traditionally used no authentication techniques at the Telnet level.
More recent techniques have used Telnet to transport authentication
exchanges (e.g.[TLSKERB ]). In none of these systems, however, is a
remote system allowed to assume more than one identity once the Telnet
preamble negotiation is over and the remote is connected to the
application-endpoint. The reason for this is that the local party must
in some way inform the end-system of the remote party's identity (and
perhaps authorization). This process must take place before the remote
party starts communicating with the end-system. At that point it's too
late to change what access a client may have to an server end-system:
that end-system has been selected, resources have been allocated and
capability restrictions set.


[Author's note: I dislike providing state models of how local systems
should behave in relation to a wire protocol; it seems to me that such
models often do more harm than good when describing a wire protocol. The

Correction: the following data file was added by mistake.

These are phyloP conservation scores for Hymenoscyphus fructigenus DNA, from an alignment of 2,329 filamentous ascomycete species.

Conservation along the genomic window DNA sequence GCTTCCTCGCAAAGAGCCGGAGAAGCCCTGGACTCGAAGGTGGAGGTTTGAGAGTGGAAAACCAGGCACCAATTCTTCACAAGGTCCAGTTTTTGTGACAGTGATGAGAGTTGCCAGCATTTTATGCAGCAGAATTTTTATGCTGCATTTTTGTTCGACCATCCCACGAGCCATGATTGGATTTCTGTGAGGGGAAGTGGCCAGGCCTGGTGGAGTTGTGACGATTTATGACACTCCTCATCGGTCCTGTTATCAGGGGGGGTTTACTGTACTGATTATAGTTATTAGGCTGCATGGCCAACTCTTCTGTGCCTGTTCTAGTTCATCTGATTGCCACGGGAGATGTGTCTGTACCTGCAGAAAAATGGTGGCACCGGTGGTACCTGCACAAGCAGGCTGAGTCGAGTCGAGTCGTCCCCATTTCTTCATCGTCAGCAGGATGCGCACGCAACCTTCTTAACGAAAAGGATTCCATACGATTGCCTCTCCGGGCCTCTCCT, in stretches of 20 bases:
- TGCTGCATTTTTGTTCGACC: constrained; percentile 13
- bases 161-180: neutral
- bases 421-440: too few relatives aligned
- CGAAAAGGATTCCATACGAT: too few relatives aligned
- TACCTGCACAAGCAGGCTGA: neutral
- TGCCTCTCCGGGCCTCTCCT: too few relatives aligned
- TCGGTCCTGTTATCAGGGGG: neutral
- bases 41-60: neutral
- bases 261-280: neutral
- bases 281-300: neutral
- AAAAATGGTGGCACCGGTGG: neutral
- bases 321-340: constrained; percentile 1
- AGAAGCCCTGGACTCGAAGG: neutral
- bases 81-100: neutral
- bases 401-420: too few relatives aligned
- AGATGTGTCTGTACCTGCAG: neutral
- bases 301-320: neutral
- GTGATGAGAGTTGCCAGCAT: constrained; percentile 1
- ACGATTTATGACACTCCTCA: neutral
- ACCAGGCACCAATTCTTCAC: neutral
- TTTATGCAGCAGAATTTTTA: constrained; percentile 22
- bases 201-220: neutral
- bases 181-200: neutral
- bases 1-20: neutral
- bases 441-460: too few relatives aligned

model often misrepresents reality, and/or makes unnecessarily limiting
assumptions about implementation behavior. However, the alternative
methods of explanation seemed even less useful in this case....]


This process of authentication, authorization and resource allocation
can be modeled (one hopes!) by the following simple set of states and
transitions:



`unauthenticated'    The local party has not received any credentials
     offered by the remote. A new Telnet connection starts in this state.

     The `authenticating' state will be entered from this state if the
     local party initiates the authentication process of the peer. The
     Telnet STARTTLS negotiation is considered an initiation of the
     authentication process.